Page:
Helping Protect Computer Networks from the Inside: Education as a Security Tool

By Ruckman, Sharon | Techniques, May 2002 | Go to article overview

Helping Protect Computer Networks from the Inside: Education as a Security Tool


Ruckman, Sharon, Techniques


Despite the time, energy and money that schools and other organizations funnel into products to maintain network security, their computer network's biggest threat is frequently from the inside. As computer networks and Internet use become more and more necessary in modern educational environments, attention should be focused on the potential threats that accompany the use of the technology. In addition to having basic security measures in place (such as firewalls, anti-virus software and content filtering), organizations also need to focus on training students and instructors in order to reduce the impact of the human threat.

E-mail Threats

E-mail can cause several types of security breaches. Viruses and inappropriate e-mails (which may open up organizations to legal liability) are two examples. One of the biggest threats from computer worms and viruses comes through e-mail. "Mass mailers," viruses that propagate and send themselves out to large numbers of other computers via e-mail, can spread very rapidly. The key to combating this threat is educating computer users. If students, or even instructors, open unsolicited e-mail attachments or do not scan attached documents for a virus before opening them, then the school network is vulnerable to virus attacks. Also, if schools rely on instructors and staff to keep their virus definitions updated, instead of pushing out new virus definitions automatically to ensure policy enforcement, they risk infection even if they do scan for viruses before opening attachments. By inadvertently allowing inappropriate e-mail--sexual in nature or otherwise offensive--to be sent within the organization, schools can be vulnerable to financial consequences or perhaps even legal action.

Surfing Dangers

The Internet is an amazing and useful tool in any educational setting. However, when surfing the Web, people might download more than they anticipated. Students, who use school networks for research, often spend time surfing the Internet for personal use as well. Non-class or non-work-related surfing increases the chances that a staff member or student will visit a site using ActiveX or Java. These languages can be used to create malicious code that can communicate directly with the user's machine, giving hackers access to data and, potentially, the network. If users download free software or screen savers from unknown sources, your system may be infected with a virus or Trojan horse, which may inflict damage ranging from file deletion to stealing passwords. However, experts say that larger and more popular sites that use these computer languages are fairly safe because the sites employ security measures.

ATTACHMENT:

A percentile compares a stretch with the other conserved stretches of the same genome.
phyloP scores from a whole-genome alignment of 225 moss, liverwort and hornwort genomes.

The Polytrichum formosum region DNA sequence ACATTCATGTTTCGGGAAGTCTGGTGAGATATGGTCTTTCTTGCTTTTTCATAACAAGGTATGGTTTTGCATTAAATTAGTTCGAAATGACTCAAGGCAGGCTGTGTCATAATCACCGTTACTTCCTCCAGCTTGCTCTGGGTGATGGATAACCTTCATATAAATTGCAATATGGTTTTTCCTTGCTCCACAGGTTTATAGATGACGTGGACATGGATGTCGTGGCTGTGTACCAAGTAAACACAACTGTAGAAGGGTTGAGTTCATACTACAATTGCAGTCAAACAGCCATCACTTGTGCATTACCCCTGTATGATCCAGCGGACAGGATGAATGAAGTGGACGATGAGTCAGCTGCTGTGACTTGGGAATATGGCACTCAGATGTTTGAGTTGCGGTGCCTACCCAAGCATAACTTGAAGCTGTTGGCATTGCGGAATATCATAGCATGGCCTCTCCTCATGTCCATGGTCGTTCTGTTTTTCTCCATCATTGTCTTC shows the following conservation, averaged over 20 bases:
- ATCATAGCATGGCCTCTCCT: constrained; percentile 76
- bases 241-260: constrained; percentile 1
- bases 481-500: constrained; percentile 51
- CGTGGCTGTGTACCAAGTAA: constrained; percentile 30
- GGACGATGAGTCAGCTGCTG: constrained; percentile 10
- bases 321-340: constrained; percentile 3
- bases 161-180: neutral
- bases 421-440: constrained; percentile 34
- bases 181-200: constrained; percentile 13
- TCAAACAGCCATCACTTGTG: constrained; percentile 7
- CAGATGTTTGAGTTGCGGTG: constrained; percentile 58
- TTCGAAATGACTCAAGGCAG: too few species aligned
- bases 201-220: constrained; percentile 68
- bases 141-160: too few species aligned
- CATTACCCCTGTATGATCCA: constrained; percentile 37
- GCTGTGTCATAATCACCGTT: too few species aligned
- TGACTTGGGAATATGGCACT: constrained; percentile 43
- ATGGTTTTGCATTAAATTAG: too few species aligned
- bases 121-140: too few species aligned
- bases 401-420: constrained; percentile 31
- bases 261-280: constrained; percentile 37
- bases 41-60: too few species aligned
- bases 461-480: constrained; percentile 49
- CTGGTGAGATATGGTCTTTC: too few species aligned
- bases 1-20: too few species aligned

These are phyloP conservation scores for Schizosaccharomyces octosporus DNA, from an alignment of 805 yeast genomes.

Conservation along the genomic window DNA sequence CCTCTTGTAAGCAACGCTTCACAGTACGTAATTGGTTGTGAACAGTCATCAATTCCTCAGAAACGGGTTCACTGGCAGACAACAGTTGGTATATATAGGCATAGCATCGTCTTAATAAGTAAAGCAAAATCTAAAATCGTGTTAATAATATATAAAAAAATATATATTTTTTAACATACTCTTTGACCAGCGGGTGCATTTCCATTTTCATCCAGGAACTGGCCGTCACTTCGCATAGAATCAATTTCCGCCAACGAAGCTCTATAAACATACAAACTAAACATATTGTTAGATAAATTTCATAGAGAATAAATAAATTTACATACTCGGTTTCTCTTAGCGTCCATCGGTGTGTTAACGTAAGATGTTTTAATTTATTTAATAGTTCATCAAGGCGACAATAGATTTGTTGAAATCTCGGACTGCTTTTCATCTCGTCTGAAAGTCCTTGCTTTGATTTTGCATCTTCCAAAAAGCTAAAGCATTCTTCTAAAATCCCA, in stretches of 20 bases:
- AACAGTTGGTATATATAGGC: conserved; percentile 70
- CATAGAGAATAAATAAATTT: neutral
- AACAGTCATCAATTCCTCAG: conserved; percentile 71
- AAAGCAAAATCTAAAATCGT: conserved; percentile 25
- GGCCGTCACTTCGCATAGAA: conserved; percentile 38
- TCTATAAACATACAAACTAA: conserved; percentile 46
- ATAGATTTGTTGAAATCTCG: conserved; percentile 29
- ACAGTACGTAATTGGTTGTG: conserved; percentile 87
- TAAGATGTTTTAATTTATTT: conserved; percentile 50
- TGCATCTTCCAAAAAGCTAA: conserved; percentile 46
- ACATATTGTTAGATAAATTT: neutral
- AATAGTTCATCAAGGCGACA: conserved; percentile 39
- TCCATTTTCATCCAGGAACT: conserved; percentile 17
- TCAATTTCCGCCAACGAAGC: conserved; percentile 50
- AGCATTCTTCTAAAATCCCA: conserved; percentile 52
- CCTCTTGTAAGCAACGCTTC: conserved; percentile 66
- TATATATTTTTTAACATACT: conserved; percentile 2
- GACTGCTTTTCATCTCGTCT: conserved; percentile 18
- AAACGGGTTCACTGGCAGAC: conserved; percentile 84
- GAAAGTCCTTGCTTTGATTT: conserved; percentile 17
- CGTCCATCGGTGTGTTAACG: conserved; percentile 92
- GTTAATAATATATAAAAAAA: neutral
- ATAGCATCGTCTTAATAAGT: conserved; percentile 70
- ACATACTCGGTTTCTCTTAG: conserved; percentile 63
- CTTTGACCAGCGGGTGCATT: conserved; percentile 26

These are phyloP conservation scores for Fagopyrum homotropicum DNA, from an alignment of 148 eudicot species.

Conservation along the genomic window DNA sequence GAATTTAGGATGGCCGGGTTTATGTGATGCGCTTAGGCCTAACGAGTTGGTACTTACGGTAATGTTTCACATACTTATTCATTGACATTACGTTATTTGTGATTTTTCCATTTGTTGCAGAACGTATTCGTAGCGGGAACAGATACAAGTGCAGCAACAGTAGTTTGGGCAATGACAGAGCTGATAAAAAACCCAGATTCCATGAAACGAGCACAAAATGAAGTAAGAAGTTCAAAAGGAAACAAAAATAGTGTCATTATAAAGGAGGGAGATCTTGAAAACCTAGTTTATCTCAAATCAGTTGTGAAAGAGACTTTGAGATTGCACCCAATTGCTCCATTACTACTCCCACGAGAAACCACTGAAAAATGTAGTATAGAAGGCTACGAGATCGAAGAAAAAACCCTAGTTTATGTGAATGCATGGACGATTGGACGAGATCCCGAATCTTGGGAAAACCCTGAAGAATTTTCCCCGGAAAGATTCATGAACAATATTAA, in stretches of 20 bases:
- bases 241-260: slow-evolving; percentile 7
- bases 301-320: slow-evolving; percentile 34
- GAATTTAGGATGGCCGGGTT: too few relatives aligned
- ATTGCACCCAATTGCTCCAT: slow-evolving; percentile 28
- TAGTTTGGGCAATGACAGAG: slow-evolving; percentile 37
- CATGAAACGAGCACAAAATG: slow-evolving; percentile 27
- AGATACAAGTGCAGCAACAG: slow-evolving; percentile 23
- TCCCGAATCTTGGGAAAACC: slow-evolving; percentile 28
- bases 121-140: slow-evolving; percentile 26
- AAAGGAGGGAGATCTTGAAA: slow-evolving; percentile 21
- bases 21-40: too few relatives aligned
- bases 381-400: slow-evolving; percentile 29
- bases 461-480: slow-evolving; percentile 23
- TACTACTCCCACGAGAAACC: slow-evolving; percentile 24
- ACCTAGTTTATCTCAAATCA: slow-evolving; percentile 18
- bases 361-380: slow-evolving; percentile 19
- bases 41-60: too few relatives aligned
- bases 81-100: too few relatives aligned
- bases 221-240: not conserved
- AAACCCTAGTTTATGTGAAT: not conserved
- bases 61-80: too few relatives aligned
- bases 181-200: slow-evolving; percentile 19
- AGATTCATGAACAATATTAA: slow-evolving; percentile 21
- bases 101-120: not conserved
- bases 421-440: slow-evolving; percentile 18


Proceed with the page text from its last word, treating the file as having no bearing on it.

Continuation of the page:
The Password Challenge

Some computers and networks are protected by passwords as a security precaution. Passwords are a major vulnerability in many organizations. It's not unusual for people to try to save time by sharing passwords or choosing a simple password. Weak passwords make it easy for unauthorized users to gain access. A potentially weaker spot in your network security may not be the user passwords, but the users. A carefree attitude toward passwords is what social engineers are banking on. Weak passwords make it easier to break into those networks (like leaving your doors and windows open in your house) and use your network for other illegal activity, e.g. zombie attack.

Social Engineering Tactics

Users who don't know how to respond to potential security breaches, such as social engineering tactics, leave an organization open to security attacks. Social engineering is the act of creating a threat, like a computer virus, in a way that makes people more likely to take action that will facilitate its spread or execution. The LoveLetter virus used social engineering by sending infected e-mails with "ILOVEYOU" in the subject line. This caused curiosity among recipients who were then more likely to open the attachment and execute the virus on their own systems. …

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